The roads are wider, the house are further apart. You still get the same history. In fact, my wife and I, we’ve been here in Idaho about a decade now and [f[for us]he East End is my favorite place in all of Idaho.
M&C: I was told by construction people here, don’t buy an old house in Boise. The foundations, there was no building code until 1970. So is that true?
Clint: Luke and I had been in some of the shoddiest basements you’ll see because we’re on the whole Boise Valley River Basin.
You’re not in the shifting area. It’s packed and if you’re in an area which is very solid, most of the foundations were built with huge sandstones that were kicked up. The [Old Idaho Penitentiary] prison would be used to build downtown.
Last season’s Porch House. That one had the stone that was cut in the prison back in the early 1900’s. So don’t let anybody tell you or scare you off of old foundations here.
For one thing, everybody’s scared of foundations. Everybody’s scared of what’s behind the sheet-rock. Nothing. There’s nothing that can’t be fixed. We’ve had houses before where you’d walk in and realize everything’s sideways. Even that doesn’t scare us because if you get it for the right price, there’s nothing that can’t be fixed.
Even a house if it looks like it’s coming apart. That’s not that difficult to fix with the foundation. It scares people. It’s the unknown. And everybody’s been taught from birth — there’s a foundation problem in the house, ‘Oh No. The house is can never be used again!”
Luke: Or there’s mold…
M&C: Your Business is predicated upon buying low then fixing, and ostensibly selling higher. Houses in Boise aren’t as cheap as they used to be.
Luke: No, they’re not.
And thankfully because of the show, we kind of have an inside track a little bit now with people because people know that we fix up homes, that we do them well and so we have a lot of people who can contact us first when they are thinking about selling their house as is. We take on the biggest projects, the worst houses and so that’s what we kind of aspire to.
A lot of people will reach out to us and ask, ‘Hey, I’ve got a really crappy house. I know you guys do this. Would you be open to looking at my house too if you want to buy it?’ That’s how we get a lot of our homes. We also have different marketing strategies we use to find properties that are not yet on the market.
But if you’re just going off of [Multiple Listing System]LS and you’re trying to buy a property low and sell high, it’s not going to happen.
Clint: Most homeowners, they look at their house and they may see that crack in the wall, they don’t have the money or even the desire to mess with the crack or they know their house is outdated. Or they look at their house, they said, ‘well, no one’s going to want my house…’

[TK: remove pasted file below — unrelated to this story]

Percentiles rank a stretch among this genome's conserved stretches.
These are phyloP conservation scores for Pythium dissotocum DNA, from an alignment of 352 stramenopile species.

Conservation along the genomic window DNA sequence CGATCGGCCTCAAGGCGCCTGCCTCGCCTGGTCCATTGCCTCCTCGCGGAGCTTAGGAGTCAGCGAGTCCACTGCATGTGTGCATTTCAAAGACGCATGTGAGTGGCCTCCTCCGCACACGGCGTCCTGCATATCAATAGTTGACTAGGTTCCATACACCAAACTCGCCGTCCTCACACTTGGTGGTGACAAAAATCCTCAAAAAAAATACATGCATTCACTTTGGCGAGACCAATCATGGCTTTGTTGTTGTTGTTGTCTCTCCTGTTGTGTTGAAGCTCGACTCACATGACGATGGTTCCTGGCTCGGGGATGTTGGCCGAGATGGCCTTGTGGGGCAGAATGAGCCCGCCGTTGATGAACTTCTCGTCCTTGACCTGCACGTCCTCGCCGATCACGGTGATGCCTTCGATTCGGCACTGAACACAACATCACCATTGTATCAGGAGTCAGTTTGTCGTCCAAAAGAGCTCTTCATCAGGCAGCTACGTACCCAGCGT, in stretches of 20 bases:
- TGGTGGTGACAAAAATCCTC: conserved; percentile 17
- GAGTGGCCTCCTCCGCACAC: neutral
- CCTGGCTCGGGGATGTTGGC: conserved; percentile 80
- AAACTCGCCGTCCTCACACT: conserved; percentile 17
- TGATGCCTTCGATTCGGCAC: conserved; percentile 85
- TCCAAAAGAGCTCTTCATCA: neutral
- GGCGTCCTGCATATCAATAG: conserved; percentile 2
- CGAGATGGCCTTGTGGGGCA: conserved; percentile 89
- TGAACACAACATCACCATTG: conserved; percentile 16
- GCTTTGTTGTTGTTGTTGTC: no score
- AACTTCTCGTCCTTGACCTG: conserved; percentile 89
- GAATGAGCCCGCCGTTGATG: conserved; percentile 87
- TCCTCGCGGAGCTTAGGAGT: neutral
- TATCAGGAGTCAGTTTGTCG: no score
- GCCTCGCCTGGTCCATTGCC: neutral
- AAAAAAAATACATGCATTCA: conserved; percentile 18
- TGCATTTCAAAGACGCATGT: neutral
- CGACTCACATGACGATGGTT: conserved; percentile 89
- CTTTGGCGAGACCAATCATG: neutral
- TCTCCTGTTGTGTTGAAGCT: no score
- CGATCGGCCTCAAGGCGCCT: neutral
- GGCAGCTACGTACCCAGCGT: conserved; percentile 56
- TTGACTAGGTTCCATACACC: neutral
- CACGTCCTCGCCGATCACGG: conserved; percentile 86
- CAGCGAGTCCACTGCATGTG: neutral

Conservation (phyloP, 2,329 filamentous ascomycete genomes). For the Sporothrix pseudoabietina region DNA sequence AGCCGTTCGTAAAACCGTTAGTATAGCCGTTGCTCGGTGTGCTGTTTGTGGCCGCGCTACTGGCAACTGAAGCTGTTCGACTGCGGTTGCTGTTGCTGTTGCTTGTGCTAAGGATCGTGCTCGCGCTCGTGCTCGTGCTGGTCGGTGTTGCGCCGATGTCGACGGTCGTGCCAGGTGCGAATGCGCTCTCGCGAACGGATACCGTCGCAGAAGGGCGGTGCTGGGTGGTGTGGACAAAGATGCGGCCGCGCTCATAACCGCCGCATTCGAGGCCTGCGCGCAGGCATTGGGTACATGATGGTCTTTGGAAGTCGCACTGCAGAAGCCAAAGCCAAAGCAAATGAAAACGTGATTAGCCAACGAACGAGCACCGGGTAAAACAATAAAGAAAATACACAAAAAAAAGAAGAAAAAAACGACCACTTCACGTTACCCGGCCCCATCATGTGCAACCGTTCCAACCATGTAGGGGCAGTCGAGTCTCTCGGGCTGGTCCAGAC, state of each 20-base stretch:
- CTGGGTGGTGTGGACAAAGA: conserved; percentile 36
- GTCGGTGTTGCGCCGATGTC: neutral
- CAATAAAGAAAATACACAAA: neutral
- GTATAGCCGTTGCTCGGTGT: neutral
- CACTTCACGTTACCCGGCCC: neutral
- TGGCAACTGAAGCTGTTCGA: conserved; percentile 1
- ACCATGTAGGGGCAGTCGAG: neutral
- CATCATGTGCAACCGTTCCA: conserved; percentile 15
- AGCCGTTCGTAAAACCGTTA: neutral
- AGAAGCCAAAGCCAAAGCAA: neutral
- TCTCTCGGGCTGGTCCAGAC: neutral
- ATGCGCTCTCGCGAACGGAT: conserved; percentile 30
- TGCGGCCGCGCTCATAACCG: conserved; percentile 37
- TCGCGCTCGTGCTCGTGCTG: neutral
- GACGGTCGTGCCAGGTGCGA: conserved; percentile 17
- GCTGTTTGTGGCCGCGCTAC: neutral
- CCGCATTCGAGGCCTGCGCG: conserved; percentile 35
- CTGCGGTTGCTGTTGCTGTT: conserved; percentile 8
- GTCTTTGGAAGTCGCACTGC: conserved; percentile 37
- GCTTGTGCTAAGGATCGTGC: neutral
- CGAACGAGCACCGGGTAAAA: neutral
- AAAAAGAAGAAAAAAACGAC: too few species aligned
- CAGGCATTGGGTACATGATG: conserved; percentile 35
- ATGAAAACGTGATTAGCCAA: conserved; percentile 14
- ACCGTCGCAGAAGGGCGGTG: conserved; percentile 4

But they know what we can do to the house. We do have a lot of folks who have that mindset, they don’t want to put [t[their home]n the MLS because they feel like they’re not going to get the amount they could get from someone who can actually [see the value].
Sometimes we’ll pay more just because we see we can see where this house can go…
Luke: Right. But it takes a lot of money to put into it to do that, which we have capital to make that happen.
M&C: How long have you two worked together?
Clint: Almost five years now.
M&C: How did you find each other?
Luke: I was on tour as a full time touring musician traveling all over the world. We played 15 different countries played every single state except Alaska and we had a tour bus doing the whole thing and loved it.
My wife and I had two kids of our own and we really felt called to adopt and we didn’t have an extra $35,000 laying around and I always knew that you could make money in real estate.
I bought my first house when I was 21 in the North End. And I knew the value there, but I’d never done it before.
So I just decided to try to figure it out. I bought a house at auction, fixed it up, loved the whole creating the vision and the design aspect. But the nuts and bolts of everything was totally… I’m not a handyman. I’m not a Clint. But I just tried my best.
I got scammed a little bit here and there, but just worked through it, got the house and sold it. We were able to make a good chunk of money and it helped towards paying for our first adoption.
Then I just kept doing it on my own. We’ve adopted four kids now from China, all special needs children, and it all happened through real estate and I never thought about making it a career or business or anything like that.
It was definitely [money made] on the side and Clint was a big reason why that happened. Because when he came into Boise and we met, I had done a few houses, maybe three or four houses on my own. But nothing major. And he was like, ‘Hey, we should do this together.’
I didn’t really want to start a business, my thoughts were, ‘I’m just doing this on the side. I’m a musician. That’s my job,’ and he [Clint] was a lawyer, he had a law practice at the time.
It was one of these things where — which is funny — design and law [l[laughs]ike polar opposites and it’s crazy that it just turned into this so, so quickly.
When we merged, it had the synergy that neither one of us had apart from each other and we really figured out quickly that we are better together than we were separate. And neither one of us thought that this would be our journey.